Don’t Let Winter Break Stress You Out

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Contributed by: Iowa College Access Network

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Winter break is a blessing for many reasons. The end of the fall semester is a celebration and having winter break is a chance to relax, rest, and refocus. The best advice for winter break is to try not to fill it up with so many to-dos that you get all stressed and anxious again before school starts back up.

During break, take time to catch up with friends, spend some time with your family, and just unwind from the stress of the semester. While winter break is a great time to keep up on community commitments such as volunteering, it’s important to take some time for you as well.

“Me time” is often over-looked during this busy season. After all, it is the season of giving and thinking of others. However, not taking time for yourself can lead to stress and anxiety, which is not part of the recipe for a successful start to the new semester.

So yes, give back with some community service. Spend some time working on scholarship applications. Reconnect with friends and family. But remember to take some time and do something for yourself.

Here are some suggested winter break activities:

  • Sleep in – not every day but give yourself some time to just sleep.
  • Eat – take advantage and eat as much of that home-cooked holiday fare as you can. Good, wholesome, home-cooked food is the best, just go easy on the desserts!
  • Read a book – winter is a great time to curl up under a blanket and read a book for fun. Pick something that interests you and that is fun – not part of a study group.
  • Go out to a movie or see a play – get out and enjoy the community. See a movie or head to a local community theatre for a holiday production.
  • Play a board game – board games are a great way to connect with friends and family. Dig out old family favorites and grab something new.
  • Disconnect from tech – give yourself some time away from computers, tablets and even your phone. Reconnect with the real world and leave the screen for another day.

Enjoy winter break – you deserve it.

The Responsible Student’s Holiday Gift List

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Many students are still tempted by the most recent video games or the latest fashions, but it may be time to consider holiday gifts with more lasting benefit. Here are some holiday gift suggestions for responsible students to help avoid additional college debt.

Share these 10 gift ideas with friends and relatives who would like to help.

1. College Savings Contribution
Cash deposited into a 529 or college savings plan is a direct contribution to college costs. Help interested contributors by providing the information they need to make a deposit: the name of the plan and account holder, account number if needed, the website, contribution forms and instructions on how to take advantage of any tax benefits for the contributor.

2. Books and Materials
Check out required texts or materials for next semester’s classes for gift ideas. A gift card to the university bookstore or to an online supplier can also help avoid some of the cost to purchase or rent books and other supplies.

3. Gift Cards to Area Businesses
Once tuition, fees and housing expenses are paid, daily living expenses can become a drain on a college budget. Gift cards to area restaurants, grocery stores, retail chains and other businesses can help offset some of the costs for the little things that add up.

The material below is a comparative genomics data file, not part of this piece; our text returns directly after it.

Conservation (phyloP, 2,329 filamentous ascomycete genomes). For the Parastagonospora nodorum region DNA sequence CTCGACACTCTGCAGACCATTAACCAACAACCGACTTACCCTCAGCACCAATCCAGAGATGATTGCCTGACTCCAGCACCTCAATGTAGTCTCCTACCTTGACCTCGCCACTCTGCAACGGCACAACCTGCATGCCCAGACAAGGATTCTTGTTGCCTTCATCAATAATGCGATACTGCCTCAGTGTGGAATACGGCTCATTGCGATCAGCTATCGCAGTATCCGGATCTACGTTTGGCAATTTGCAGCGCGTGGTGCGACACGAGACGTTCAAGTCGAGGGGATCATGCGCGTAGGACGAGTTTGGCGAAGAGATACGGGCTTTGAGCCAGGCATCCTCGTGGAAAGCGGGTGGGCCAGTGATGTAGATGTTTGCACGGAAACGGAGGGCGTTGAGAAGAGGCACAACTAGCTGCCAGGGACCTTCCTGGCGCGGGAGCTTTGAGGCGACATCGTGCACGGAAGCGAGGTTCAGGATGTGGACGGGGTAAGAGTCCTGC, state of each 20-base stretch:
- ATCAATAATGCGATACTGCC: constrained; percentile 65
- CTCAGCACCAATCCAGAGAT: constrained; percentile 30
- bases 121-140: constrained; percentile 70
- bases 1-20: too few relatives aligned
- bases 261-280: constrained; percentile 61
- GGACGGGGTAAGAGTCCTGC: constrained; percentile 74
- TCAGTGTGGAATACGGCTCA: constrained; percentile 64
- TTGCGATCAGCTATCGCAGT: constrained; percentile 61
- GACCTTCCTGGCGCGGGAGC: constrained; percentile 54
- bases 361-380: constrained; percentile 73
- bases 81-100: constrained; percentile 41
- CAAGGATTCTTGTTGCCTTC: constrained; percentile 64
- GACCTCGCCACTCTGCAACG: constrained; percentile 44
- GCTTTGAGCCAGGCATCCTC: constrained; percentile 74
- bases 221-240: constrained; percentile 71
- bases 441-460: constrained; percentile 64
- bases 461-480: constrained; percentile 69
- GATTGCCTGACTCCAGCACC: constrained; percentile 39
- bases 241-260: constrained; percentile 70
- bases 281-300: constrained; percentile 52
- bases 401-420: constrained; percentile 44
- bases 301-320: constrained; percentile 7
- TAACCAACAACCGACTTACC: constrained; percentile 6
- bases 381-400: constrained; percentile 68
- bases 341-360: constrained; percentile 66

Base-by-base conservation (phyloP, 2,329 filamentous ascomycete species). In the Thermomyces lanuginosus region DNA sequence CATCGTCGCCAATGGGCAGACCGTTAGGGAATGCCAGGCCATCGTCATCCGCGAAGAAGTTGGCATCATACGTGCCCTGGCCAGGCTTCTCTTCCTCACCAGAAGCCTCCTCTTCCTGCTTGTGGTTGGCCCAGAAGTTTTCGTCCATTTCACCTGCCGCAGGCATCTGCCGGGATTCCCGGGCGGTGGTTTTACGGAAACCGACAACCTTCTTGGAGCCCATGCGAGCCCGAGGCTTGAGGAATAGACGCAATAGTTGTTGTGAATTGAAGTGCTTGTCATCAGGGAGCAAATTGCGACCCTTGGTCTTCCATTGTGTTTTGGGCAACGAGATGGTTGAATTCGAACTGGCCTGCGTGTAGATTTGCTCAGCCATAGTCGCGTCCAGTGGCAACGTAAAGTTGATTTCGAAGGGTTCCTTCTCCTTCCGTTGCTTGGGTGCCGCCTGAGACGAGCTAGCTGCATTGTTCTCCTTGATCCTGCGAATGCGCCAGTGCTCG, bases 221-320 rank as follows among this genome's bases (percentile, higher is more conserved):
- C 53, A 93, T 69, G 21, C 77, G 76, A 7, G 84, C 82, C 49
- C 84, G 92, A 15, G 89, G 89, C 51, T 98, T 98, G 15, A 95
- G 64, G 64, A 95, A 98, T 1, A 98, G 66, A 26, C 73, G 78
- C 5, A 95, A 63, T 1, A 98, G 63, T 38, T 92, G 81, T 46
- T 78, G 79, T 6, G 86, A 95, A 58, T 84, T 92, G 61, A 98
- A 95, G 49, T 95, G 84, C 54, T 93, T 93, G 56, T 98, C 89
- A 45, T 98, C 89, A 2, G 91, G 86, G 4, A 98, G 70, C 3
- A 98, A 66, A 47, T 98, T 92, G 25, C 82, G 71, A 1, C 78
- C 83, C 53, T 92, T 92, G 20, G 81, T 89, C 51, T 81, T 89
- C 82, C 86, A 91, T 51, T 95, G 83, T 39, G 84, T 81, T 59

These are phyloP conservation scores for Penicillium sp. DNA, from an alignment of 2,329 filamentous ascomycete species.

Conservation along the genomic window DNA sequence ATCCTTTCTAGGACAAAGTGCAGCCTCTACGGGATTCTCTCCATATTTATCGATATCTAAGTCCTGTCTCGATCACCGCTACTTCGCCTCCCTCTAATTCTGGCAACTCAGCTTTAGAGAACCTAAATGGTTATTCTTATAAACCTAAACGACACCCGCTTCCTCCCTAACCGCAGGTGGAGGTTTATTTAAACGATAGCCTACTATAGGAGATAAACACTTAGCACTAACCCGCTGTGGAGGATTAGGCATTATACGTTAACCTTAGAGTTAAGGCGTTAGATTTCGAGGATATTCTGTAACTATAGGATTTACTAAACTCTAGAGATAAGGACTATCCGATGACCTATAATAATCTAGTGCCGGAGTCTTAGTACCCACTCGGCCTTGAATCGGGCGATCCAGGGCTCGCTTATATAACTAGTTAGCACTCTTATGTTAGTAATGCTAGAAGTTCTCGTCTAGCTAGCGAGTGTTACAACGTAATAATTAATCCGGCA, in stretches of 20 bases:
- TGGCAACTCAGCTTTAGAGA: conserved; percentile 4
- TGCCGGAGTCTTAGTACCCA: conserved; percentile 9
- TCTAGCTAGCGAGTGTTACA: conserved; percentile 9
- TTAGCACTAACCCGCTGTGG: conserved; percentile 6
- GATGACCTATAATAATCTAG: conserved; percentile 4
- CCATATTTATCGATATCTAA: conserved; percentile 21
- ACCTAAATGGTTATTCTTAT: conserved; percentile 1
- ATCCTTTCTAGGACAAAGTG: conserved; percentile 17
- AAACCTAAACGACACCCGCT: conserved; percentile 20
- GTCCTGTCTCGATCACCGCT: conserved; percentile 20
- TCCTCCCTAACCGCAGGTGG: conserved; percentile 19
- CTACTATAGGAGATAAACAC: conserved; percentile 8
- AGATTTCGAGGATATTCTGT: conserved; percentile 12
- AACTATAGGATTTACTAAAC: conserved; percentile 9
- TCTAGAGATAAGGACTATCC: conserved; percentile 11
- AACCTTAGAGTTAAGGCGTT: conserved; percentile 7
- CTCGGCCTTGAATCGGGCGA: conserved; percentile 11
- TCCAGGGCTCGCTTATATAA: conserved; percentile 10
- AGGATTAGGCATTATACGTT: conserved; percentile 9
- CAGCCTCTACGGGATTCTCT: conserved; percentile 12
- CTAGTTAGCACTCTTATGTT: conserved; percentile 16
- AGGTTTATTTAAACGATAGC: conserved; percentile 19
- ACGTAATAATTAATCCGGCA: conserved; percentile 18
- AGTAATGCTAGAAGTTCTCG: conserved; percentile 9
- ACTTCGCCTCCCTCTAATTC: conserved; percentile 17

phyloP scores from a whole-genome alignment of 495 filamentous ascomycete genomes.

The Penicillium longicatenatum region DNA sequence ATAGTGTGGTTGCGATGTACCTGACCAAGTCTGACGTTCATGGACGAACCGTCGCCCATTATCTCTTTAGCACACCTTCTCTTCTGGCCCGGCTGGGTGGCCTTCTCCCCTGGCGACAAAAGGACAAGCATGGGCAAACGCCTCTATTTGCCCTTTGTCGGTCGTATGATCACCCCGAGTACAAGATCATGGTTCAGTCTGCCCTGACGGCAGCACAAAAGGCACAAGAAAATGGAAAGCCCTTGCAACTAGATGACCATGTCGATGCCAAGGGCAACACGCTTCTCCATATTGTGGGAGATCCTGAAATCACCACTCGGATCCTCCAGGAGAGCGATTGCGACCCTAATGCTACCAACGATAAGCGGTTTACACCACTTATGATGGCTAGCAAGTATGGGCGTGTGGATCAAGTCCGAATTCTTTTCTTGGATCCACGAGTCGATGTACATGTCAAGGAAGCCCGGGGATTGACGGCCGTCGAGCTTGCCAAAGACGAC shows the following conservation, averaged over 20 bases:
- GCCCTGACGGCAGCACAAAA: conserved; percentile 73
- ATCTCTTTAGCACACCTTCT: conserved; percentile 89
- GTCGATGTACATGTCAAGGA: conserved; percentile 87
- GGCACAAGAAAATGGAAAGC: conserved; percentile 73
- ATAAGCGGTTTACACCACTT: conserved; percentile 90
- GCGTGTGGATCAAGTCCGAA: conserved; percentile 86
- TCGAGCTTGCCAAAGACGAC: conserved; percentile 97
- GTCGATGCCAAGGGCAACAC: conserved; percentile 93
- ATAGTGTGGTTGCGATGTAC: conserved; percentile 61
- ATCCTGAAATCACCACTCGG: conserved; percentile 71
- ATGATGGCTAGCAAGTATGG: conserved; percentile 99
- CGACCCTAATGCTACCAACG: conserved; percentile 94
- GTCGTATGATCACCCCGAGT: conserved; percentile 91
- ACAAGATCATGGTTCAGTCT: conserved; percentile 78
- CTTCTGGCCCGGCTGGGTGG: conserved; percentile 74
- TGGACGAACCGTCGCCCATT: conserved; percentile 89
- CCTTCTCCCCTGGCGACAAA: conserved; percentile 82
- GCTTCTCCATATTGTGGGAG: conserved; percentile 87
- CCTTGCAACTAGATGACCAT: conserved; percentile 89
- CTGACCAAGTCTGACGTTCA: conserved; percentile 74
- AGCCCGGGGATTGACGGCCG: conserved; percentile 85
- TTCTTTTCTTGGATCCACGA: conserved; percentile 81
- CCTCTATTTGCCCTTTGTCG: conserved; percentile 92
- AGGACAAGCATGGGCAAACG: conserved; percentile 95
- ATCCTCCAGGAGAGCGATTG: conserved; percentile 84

4. Online Subscriptions
Consider a prepaid subscription to an online newspaper or journal needed for classes or to keep up with changes in a specific field. Online movie and entertainment services also offer subscription options.

5. Backpacks and Other Gear
College students can get by on little, but something is needed to tote around books, laptop and pencils. Also think about charger or battery packs, cords, headphones and other gear that can get pricey if they need to be purchased in a hurry or all at once.

6. Food, Snacks and Storage Ware
A supply of healthy snacks with a long shelf life can reduce the amount spent at the dorm convenience shop or vending machine for students in residence halls. Off-campus students also appreciate a pantry well-stocked with favorite fixings and needed storage containers.

7. Small Appliances
Daily stops for coffee, tea, breakfast sandwiches and similar items can become an expensive habit. Shiny new appliances designed for single servings and college students will save money and the provide perfect amount of favorite ingredients.

8. Interview and Professional Wear
Timeless essentials suitable for variable weather are nice to have on hand for an interview, conference or other event requiring business wear. Remember a professional-looking bag, portfolio and other items.

9. Cleaning and Laundry Supplies
A ready supply of money for coin-operated laundry machines, detergent, a small vacuum and other cleaning supplies will save cash over time. Think about reusable supplies, like cloth mop pads and washable wipes, as well as the consumable liquids and powders needed to get through a year.

10. Money and Professional Advice
Whether this is provided from personal experience or in the form of books from industry experts, students often need to learn how to manage money and start on the right professional foot to avoid additional debt from uninformed decision-making, extra terms in college or long periods of unemployment.

By: Iowa Student Loan

5 Ways to Engage Your College Student During the Holidays

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The long winter break offers parents and college students an opportunity to reconnect and share thoughts on college life. It can also be a stressful time for both parents and their adult children, who are becoming more independent with each week at college.